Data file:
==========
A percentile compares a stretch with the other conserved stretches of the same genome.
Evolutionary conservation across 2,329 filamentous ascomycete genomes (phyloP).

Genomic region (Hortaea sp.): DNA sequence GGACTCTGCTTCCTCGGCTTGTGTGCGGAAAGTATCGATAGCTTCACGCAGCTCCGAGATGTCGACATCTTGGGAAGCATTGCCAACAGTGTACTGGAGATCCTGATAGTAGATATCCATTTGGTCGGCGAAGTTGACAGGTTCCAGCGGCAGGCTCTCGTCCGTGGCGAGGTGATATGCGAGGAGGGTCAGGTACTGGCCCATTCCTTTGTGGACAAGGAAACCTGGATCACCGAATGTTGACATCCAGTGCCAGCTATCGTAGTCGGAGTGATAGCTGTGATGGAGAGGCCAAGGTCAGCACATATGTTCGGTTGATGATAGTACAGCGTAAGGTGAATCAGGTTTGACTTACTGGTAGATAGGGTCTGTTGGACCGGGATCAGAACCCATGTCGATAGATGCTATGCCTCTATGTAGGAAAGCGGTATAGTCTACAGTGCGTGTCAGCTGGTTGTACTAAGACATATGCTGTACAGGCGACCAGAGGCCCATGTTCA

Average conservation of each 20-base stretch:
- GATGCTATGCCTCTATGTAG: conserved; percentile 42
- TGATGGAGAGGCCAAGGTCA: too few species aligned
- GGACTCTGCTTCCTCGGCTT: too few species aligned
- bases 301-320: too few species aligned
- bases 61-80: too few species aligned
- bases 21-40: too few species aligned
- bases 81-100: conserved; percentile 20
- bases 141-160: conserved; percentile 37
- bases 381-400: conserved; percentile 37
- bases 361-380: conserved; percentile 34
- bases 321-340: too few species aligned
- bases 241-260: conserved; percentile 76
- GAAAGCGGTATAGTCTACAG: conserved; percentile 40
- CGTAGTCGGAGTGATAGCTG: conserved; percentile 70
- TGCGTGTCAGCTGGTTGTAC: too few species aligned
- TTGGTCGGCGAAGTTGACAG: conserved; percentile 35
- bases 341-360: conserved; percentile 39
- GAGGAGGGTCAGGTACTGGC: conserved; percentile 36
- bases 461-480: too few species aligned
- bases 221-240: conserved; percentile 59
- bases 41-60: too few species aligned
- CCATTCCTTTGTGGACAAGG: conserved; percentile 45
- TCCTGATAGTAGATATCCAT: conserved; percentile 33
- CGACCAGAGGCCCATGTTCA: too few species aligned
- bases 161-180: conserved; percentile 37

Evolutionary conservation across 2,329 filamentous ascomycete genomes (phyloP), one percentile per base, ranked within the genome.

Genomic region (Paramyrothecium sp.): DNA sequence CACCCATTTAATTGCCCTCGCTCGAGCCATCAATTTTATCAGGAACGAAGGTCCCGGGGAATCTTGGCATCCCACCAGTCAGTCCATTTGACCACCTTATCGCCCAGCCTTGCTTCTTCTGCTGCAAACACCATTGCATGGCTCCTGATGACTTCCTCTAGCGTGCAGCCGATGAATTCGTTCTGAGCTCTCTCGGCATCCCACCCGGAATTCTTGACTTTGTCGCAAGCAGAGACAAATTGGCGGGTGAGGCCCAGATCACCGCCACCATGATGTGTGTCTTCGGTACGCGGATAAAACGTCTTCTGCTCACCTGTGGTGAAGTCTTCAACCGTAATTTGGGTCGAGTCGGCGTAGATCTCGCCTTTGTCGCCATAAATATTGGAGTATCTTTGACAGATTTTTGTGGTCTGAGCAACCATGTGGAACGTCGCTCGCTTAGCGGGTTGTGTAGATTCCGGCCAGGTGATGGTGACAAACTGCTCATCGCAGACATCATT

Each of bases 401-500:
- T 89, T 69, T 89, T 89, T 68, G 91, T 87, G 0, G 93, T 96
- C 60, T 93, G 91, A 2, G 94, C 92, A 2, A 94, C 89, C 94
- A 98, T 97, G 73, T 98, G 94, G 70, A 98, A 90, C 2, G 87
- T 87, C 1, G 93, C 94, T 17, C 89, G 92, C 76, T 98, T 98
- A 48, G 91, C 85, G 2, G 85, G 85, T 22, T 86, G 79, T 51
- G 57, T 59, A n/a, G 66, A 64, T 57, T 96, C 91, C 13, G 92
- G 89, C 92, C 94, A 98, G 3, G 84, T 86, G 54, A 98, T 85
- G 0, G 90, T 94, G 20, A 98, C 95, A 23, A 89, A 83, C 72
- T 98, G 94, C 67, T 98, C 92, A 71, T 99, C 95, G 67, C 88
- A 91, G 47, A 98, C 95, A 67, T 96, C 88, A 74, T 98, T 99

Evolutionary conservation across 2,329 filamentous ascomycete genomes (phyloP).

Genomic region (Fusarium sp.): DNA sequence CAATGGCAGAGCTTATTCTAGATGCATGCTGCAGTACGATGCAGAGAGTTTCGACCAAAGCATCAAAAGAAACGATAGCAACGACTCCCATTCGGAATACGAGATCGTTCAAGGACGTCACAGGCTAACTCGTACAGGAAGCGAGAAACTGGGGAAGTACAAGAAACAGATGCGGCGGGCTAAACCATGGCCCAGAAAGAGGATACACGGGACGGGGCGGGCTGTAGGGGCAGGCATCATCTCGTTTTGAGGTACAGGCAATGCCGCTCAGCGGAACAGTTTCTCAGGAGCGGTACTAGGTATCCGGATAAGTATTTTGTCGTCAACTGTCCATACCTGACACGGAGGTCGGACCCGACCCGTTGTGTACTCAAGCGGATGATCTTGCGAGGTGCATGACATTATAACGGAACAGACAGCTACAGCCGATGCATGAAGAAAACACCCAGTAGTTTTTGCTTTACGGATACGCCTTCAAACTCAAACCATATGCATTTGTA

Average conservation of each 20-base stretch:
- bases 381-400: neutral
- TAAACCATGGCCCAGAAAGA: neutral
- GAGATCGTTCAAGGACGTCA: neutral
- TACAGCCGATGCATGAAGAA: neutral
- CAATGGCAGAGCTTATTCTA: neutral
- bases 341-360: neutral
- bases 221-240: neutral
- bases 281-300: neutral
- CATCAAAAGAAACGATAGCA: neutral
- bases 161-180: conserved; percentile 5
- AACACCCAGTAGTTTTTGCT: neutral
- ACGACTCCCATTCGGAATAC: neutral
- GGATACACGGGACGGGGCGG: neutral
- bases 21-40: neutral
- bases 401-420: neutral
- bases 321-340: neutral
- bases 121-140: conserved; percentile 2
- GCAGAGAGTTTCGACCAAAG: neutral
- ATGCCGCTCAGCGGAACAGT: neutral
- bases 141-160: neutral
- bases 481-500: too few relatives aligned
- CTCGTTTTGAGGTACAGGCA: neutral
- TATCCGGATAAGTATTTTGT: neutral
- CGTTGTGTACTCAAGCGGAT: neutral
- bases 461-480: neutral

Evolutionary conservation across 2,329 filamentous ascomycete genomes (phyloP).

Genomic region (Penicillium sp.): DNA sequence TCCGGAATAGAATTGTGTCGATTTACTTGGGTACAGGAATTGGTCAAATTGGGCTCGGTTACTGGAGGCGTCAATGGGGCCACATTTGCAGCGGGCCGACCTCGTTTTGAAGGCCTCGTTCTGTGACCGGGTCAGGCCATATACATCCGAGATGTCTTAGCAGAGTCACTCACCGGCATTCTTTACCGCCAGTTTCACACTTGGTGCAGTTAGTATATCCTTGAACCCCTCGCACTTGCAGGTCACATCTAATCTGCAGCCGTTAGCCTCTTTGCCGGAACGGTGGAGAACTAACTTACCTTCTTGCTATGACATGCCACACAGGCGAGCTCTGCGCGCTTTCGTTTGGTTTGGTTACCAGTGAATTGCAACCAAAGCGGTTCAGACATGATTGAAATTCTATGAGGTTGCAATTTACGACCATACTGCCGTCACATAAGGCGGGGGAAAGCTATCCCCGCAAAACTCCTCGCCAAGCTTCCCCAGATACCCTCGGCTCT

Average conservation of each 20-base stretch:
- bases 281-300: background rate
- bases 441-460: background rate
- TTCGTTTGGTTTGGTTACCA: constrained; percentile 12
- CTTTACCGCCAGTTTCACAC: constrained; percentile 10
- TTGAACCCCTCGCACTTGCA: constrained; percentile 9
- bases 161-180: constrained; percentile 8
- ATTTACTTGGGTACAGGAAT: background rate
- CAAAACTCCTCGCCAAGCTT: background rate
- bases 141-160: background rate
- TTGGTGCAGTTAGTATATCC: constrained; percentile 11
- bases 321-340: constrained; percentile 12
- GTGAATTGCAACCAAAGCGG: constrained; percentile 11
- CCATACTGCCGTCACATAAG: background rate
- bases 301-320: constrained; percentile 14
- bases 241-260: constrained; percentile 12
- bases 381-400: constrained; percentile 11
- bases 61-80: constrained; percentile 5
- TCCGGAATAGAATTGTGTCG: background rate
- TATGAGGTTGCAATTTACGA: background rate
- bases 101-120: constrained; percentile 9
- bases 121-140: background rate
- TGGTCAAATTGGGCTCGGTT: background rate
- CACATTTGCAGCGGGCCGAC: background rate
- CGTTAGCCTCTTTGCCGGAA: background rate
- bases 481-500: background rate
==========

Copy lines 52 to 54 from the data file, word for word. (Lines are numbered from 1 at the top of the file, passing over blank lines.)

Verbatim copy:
- bases 221-240: neutral
- bases 281-300: neutral
- CATCAAAAGAAACGATAGCA: neutral